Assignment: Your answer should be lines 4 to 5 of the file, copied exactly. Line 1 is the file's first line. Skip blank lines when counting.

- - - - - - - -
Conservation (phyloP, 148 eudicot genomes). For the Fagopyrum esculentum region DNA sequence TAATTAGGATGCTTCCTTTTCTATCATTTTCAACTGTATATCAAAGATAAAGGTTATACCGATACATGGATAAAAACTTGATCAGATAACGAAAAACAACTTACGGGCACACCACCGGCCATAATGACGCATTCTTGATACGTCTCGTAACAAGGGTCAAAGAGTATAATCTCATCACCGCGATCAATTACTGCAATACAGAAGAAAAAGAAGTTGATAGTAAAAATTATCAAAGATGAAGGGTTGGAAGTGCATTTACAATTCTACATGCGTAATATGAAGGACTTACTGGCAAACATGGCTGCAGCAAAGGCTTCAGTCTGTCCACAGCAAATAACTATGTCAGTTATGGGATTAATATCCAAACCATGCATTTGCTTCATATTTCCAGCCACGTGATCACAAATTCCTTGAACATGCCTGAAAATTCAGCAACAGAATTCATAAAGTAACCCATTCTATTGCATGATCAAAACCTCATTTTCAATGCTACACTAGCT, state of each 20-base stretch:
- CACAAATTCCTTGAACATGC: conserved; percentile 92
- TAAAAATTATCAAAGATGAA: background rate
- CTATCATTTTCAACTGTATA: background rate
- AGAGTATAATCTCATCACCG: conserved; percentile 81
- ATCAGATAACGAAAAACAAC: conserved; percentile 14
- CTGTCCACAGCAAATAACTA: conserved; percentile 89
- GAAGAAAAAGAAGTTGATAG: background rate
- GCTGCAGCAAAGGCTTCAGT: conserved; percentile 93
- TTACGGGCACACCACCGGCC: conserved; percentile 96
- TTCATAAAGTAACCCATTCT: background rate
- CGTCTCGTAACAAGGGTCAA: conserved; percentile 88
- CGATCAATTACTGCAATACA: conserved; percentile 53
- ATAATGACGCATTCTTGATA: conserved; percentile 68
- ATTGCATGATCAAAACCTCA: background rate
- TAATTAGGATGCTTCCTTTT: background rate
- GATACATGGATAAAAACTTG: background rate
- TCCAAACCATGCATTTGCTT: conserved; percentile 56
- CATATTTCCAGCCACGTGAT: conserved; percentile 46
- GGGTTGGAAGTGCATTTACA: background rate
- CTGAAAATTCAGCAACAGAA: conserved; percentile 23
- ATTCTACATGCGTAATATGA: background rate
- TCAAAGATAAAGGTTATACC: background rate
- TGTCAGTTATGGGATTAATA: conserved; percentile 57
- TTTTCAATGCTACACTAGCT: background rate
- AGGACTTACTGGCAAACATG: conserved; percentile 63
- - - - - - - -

- CTATCATTTTCAACTGTATA: background rate
- AGAGTATAATCTCATCACCG: conserved; percentile 81